On Second Thought: Children are invincible, or so they think

Published 12:00 am Thursday, October 5, 2023

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By Marie Harrison

For the Clemmons Courier

Many years ago, my family traveled to the Outer Banks to watch my sister get married. Our family rented a large beach house with plenty of rooms, and soon, everyone piled in. My kids were excited to see their aunt get married and serve as ring bearer and flower girls in the ceremony, but probably the thing they were most looking forward to about the trip was the chance to sleep in a room filled with bunk beds and their cousins. And everything about the trip went swimmingly until the morning of the wedding.

That morning, my husband and I were awakened by a loud thud followed by an ear-shattering scream. We quickly jumped up and ran down the hall to the bunk room, only to find our middle daughter lying in a heap on the floor, crying. Her older brother and cousin were standing to the side of the room, looking both guilty and scared, while her younger sister sat on the bed, silent.

As we tried to comfort our 5-year-old daughter while at the same time assessing whether there were any broken bones or bleeding, we repeatedly asked our 7-year-old son and 3-year-old daughter what had happened. And we got nothing. Nobody was talking. Clearly, everyone in the room knew what had happened, and nobody was willing to spill the beans lest they risk getting in trouble. When we finally reached a point where we knew our daughter was injury-free, bruised and banged up, but there was no need for a trip to the emergency room, we set our sights on figuring out what in the world had transpired.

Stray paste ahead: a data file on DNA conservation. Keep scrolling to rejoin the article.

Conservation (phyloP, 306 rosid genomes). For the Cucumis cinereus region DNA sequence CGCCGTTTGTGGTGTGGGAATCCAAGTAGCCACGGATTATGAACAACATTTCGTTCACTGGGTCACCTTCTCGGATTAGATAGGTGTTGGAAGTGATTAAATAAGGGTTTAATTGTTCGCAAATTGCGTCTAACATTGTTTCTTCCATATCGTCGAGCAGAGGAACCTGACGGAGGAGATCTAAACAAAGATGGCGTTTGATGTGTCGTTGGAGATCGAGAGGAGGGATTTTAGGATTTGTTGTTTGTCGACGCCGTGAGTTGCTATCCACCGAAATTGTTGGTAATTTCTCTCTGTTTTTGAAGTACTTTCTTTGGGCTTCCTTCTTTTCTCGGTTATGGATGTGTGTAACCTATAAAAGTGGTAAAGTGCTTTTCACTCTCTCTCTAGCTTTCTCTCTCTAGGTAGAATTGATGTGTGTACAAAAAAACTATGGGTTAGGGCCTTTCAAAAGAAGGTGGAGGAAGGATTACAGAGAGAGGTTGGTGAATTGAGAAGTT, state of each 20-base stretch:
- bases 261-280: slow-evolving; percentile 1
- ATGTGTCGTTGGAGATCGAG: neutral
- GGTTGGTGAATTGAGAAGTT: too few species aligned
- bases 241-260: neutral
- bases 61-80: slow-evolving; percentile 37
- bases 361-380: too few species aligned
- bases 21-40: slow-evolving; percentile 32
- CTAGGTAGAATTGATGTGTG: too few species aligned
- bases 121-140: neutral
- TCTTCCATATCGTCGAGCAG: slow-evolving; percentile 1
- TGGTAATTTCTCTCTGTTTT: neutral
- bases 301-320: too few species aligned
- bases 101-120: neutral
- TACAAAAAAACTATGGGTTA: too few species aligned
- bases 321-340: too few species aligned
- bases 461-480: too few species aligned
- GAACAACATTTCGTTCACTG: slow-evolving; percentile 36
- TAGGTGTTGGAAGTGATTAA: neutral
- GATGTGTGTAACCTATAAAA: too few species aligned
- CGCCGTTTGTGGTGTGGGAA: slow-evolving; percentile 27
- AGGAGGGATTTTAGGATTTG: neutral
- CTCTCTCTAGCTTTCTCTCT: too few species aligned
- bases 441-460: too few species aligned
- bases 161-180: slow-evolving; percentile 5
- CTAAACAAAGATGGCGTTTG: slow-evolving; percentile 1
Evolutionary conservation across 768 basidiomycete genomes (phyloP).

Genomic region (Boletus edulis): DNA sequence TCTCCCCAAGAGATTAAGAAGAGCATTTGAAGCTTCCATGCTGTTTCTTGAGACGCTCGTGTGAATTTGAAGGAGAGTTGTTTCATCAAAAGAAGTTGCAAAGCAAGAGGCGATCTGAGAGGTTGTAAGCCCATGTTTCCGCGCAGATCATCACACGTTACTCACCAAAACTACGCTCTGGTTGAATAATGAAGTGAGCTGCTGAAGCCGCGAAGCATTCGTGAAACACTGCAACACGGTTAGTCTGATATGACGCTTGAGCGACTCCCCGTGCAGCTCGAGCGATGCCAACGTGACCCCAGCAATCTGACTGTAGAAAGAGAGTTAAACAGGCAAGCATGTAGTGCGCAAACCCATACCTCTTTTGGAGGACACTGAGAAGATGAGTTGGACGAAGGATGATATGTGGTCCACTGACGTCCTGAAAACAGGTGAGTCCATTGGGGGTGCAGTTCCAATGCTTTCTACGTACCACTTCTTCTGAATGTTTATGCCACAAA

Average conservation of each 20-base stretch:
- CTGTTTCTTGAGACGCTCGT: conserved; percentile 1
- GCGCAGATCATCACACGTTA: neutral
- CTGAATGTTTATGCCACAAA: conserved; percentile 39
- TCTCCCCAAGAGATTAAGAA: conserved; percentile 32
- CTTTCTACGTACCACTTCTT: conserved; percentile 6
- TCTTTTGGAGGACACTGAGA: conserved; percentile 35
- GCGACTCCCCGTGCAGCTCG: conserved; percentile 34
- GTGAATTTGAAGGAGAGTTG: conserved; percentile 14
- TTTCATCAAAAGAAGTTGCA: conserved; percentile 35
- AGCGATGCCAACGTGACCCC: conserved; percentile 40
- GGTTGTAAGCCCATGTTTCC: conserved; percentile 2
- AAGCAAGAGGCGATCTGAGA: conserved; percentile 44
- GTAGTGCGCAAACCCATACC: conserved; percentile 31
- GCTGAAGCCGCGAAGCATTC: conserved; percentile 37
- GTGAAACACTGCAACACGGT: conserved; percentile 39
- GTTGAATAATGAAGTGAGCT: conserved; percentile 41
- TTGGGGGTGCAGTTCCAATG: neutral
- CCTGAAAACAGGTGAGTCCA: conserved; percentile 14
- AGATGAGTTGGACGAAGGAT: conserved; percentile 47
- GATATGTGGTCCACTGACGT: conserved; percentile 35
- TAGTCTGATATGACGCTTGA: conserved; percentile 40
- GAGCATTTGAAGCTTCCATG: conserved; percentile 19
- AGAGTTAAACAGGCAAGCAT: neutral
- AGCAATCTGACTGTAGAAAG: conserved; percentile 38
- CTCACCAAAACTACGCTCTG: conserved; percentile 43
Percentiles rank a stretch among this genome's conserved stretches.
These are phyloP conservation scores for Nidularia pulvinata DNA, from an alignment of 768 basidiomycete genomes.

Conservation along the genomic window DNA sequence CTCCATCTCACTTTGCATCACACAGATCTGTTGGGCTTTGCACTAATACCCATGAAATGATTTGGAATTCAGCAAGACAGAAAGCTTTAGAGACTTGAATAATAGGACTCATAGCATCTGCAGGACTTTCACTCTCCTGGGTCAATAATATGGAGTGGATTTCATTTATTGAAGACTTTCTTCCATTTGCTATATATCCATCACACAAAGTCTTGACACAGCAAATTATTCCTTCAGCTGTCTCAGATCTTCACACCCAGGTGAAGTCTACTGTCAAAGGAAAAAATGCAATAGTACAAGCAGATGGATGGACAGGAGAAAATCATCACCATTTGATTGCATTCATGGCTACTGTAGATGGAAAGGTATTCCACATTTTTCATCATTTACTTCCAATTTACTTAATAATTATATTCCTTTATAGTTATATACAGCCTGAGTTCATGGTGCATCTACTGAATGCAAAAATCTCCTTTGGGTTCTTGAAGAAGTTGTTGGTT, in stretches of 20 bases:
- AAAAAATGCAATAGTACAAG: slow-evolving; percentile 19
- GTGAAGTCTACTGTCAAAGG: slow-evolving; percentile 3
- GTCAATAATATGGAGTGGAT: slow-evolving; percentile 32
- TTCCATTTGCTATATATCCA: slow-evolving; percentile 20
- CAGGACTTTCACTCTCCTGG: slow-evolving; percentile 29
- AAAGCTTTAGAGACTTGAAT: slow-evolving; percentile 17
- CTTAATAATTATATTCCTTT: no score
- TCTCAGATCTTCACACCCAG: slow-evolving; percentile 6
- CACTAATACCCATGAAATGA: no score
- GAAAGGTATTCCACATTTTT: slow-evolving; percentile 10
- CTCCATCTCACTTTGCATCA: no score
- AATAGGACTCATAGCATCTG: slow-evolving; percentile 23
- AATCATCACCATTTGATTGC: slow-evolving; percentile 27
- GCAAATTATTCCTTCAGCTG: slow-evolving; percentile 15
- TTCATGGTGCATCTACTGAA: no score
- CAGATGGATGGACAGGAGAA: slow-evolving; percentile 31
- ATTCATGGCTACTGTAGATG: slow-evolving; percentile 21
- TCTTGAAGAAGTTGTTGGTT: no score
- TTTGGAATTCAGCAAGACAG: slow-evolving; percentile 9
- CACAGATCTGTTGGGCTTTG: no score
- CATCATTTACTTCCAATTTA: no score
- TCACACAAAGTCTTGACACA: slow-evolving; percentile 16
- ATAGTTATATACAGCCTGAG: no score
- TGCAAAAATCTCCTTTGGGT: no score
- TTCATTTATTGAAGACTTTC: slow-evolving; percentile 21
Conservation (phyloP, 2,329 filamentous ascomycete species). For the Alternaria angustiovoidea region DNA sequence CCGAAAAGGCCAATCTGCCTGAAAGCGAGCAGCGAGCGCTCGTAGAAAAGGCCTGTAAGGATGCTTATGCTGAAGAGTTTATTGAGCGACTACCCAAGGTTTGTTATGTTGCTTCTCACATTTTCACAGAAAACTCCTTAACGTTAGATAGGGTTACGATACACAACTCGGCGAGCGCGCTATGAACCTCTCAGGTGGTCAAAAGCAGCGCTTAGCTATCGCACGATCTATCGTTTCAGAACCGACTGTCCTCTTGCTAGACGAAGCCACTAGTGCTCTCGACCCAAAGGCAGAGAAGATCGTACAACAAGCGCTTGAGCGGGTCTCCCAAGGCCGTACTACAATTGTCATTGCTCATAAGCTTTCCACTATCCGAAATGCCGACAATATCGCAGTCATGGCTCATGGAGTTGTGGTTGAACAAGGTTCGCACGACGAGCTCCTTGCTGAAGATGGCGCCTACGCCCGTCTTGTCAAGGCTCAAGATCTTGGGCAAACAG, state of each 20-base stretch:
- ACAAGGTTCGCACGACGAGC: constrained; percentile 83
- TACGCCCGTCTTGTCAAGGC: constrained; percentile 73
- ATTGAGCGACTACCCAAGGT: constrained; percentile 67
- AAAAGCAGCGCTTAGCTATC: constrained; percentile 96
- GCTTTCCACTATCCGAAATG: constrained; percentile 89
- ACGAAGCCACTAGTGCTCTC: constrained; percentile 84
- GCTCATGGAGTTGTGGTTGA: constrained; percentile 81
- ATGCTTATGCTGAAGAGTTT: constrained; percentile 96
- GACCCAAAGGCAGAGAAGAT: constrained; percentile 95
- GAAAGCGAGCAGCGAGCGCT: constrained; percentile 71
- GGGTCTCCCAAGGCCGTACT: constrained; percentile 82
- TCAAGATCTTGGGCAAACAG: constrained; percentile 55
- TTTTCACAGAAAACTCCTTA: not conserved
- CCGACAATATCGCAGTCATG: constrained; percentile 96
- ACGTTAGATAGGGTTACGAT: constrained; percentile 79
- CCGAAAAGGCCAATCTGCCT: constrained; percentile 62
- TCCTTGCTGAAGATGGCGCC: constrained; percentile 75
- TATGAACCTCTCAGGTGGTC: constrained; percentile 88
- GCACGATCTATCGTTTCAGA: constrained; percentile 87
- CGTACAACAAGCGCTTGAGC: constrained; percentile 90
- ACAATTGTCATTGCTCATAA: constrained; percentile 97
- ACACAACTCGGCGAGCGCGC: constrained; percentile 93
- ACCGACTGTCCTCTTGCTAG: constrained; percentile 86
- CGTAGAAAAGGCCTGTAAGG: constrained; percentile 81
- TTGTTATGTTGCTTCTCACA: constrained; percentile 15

My husband quickly homed in on the weak link: our youngest daughter, who had obviously seen everything and, with the right coaxing, would be willing to sing like a canary. And sing she did. Apparently, our middle daughter had been hesitant to come down the ladder from her spot on the top bunk. Our son and his cousin, both around 7, had devised an alternate plan to get her down, straight out of the cartoons and movies they had watched.

They grabbed a quilt off one of the beds and proceeded to hold it “fireman style” as they encouraged our daughter to jump from the top bunk. As you can imagine, this plan was filled with pitfalls. The quilt was flimsy. Two seven-year-olds lacked the strength to adequately hold it off the ground and catch a 50-pound child barreling off the top bunk. And so, when our daughter jumped, she landed on the quilt but quickly collided with the floor. What in the world would make our seemingly level-headed children think that a plan like this could work? Simple, kids are invincible, or so they think.

As I talked with a parent this week about their child and the crazy things they had done, all in the name of invincibility, I couldn’t help but be reminded of my own children. What is it about kids that makes them think they can do absolutely anything and never get hurt? Have they just not lived enough life? Have they not been scarred by injuries or doubt? Are their brains just not developed to the point of critical thinking? I think the answer lies in the child-like faith so many of our children exude. Kids can do anything because they believe wholeheartedly in themselves. They don’t let the doubts of the world creep in, and the fear of the unknown dictate their actions. If they can dream it, they can achieve it. And while a little common sense wouldn’t hurt, what would us adults be like if we exhibited that same child-like faith? What could we do if we didn’t let doubt creep in?

Doubt is a powerful thing. In the Garden of Eden, the serpent caused Eve to doubt God, thus leading to that fateful bite of the forbidden fruit. How many times have we, too, let the enemy cause us to doubt what we feel called to do? The urge to go and pray for someone until we doubt their reaction? The calling to change careers until we doubt our abilities? What could we achieve if we learned to silence the enemy, and silence the doubt, and truly listen to God?

Don’t get me wrong, sometimes doubt and common sense are powerful, useful and definitely from God. But sometimes, we need to take a cue from our children’s books. To learn to live with invincibility. To not be afraid to take chances. To live with the assurance that God can indeed work all things for our good. Should we boldly go flying off the top bunk into a waiting quilt? No. But should we do the things we feel called to do, even when they scare us? Yes. Doubt is powerful, but God is greater, and if we truly want to defeat the enemy, sometimes we just have to be willing to take a flying leap.